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Pupil of the Eye

Pupil of the Eye
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" O thou who hast an illumined heart! Thou art even as the pupil of the eye, the very wellspring of the light, for God’s love hath cast its rays upon thine inmost being and thou hast turned thy face toward the Kingdom of thy Lord. "

- ‘Abdu’l-Bahá



◈ If all of mankind is one family, and race only a social construct, why is it important to acknowledge and celebrate the achievements of our Black Baha’i spiritual ancestors?

◈ How can our own behaviours, attitudes, lessons, and subjects of conversations affect how the next generation perceives their historical heroes?

◈What are some behaviours associated with “retreat[ing] to one’s ethnic circle”? Why do these behaviours arise? How can we combat them?

◈What small action can you take to widen your own circle further? What does it look like to truly regard Black people as “the Pupil of the Eye”? What would be the reality of a community that puts this into  practice?



UK Black History Month began in 1987 to highlight the history of Black people, and the history of racism, in Britain and the British Empire. Although Black British History cannot and should not be confined to one month, we didn't want to miss the chance to join with the powerful Black voices that are highlighting the struggles and triumphs of the African Diaspora in the United Kingdom.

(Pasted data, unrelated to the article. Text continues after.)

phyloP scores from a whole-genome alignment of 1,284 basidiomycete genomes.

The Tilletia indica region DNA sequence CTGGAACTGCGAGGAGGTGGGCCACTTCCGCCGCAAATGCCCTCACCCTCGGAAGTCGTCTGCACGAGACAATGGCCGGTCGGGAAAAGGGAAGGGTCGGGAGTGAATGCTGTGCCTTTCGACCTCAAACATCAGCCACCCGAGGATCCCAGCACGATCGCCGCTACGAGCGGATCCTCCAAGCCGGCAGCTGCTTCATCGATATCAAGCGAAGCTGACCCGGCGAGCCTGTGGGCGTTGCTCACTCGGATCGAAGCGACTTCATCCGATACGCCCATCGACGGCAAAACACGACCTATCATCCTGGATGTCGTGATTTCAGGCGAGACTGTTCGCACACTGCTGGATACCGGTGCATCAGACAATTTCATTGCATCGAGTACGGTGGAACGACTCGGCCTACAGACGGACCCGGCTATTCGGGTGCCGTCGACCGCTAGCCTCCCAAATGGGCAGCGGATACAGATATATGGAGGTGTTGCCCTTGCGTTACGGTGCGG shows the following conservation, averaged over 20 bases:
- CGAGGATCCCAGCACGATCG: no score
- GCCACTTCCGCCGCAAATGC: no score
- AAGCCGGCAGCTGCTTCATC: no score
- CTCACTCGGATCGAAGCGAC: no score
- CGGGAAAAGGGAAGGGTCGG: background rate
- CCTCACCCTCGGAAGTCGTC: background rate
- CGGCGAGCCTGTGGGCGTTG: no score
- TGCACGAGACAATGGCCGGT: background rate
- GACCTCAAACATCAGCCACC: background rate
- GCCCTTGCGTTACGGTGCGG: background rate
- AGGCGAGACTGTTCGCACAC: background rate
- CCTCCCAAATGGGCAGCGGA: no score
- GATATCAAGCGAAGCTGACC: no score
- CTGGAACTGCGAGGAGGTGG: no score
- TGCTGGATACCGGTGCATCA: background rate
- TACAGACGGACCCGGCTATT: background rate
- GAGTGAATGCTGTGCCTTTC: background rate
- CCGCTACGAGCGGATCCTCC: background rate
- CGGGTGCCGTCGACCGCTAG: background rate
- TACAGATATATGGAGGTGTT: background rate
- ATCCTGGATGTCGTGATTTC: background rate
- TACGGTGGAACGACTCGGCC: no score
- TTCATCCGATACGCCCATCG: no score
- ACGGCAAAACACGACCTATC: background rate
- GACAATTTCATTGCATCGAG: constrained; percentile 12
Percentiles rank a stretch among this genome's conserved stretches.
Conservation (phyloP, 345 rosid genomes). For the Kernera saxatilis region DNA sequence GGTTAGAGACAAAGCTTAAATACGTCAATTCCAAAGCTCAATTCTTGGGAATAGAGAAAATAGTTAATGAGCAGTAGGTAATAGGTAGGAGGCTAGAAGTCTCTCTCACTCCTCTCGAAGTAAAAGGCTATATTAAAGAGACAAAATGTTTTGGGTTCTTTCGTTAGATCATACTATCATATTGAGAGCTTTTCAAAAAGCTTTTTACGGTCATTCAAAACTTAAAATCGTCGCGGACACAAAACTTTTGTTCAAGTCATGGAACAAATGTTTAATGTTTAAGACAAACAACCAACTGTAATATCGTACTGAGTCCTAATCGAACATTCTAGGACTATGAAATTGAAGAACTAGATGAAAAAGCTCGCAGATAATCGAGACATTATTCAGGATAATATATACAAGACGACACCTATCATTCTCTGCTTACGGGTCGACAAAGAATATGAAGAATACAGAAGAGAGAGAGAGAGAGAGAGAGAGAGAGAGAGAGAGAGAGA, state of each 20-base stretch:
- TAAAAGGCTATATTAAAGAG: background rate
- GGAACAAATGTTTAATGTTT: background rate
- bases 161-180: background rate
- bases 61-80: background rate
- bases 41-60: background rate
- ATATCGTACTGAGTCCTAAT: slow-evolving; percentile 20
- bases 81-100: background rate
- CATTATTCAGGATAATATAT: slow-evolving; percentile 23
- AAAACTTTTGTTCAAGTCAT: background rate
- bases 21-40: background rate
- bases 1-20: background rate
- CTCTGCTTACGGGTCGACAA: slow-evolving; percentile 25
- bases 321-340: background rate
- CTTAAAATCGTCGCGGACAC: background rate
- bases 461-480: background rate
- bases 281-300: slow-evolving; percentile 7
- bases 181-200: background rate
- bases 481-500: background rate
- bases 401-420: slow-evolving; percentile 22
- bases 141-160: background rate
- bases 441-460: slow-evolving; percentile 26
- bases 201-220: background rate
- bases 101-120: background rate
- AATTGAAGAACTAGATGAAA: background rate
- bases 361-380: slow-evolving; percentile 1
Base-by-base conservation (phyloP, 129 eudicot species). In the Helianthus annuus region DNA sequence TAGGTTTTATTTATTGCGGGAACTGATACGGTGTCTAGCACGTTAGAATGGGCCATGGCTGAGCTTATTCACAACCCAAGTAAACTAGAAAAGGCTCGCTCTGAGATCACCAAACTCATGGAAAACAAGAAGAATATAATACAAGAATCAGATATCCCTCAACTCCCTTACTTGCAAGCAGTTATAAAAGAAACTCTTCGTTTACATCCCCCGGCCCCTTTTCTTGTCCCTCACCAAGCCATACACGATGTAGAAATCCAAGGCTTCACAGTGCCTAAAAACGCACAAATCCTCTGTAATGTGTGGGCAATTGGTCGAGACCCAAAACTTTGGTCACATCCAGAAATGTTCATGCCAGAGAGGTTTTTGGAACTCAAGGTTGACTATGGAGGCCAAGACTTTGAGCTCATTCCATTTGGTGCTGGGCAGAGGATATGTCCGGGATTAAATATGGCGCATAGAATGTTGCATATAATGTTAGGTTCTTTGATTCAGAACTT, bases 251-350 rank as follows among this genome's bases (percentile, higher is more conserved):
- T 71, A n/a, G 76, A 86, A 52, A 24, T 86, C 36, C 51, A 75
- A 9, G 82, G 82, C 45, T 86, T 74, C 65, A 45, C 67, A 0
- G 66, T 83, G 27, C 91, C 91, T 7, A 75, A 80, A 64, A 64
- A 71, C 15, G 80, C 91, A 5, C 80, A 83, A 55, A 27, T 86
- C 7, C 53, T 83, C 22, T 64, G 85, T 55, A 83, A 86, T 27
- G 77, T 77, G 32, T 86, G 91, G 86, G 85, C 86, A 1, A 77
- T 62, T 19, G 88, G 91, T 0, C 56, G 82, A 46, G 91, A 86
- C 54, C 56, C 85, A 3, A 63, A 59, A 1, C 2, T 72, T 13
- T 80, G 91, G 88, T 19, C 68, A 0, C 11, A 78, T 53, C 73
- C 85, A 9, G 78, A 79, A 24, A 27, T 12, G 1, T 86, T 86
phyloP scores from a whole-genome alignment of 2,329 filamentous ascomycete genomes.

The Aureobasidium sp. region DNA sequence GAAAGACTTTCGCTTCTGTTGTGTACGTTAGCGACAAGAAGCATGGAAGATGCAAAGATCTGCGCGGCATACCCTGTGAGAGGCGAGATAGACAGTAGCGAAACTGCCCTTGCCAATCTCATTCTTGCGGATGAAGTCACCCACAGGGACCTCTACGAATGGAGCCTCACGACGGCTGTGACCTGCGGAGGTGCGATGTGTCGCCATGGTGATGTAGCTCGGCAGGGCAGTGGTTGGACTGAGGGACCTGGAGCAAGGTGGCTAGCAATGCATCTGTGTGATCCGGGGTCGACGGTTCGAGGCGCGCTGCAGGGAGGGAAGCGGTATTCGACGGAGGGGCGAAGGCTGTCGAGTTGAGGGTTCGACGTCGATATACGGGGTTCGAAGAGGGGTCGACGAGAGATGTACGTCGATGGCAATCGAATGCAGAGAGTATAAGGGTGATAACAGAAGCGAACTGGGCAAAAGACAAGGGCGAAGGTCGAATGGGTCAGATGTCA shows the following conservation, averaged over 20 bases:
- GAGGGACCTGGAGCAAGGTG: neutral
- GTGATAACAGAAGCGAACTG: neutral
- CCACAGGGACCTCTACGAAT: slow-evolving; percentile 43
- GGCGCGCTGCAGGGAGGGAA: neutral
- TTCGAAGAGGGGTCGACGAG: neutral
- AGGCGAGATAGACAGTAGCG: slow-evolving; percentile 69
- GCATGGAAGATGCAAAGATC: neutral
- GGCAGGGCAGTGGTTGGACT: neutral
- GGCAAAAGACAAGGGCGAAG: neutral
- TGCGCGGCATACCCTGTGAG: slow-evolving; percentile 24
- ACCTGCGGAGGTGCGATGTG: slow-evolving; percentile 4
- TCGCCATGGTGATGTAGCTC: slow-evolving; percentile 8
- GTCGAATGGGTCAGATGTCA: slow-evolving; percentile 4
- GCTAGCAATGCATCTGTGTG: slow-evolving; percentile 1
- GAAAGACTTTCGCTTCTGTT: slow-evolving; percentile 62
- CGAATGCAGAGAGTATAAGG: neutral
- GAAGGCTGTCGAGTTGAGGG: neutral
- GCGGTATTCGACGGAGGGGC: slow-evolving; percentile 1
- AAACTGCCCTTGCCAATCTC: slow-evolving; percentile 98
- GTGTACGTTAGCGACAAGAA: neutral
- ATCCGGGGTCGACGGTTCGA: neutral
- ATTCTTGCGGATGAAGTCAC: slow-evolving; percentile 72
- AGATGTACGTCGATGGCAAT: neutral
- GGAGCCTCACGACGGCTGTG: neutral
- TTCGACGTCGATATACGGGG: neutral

In the Baha'i Writings, Black people have been likened to the pupil of the eye, the point at which light enters and sight is made possible. How long has the world been blinding itself by failing to understand how powerful, integral, and vitally important Blackness is to the health, happiness and stability of the Earth?

Far from pretending that we don’t see the differences between the light-skinned and dark-skinned peoples of the earth, that deep, rich darkness, singled out as critical for the spiritual and material progress of the world’s population by Baha’u’llah, ‘Abdu’l-Bahá and Shoghi Effendi, should be honoured, praised and glorified.

This collection is a celebration of the beauty, nobility, and unimaginable value of Black culture, Black intellect, Black art and Black people - and a reminder that when we look upon Blackness, whether it’s in the mirror or in the person standing in front of us, we are looking upon the light of the world.

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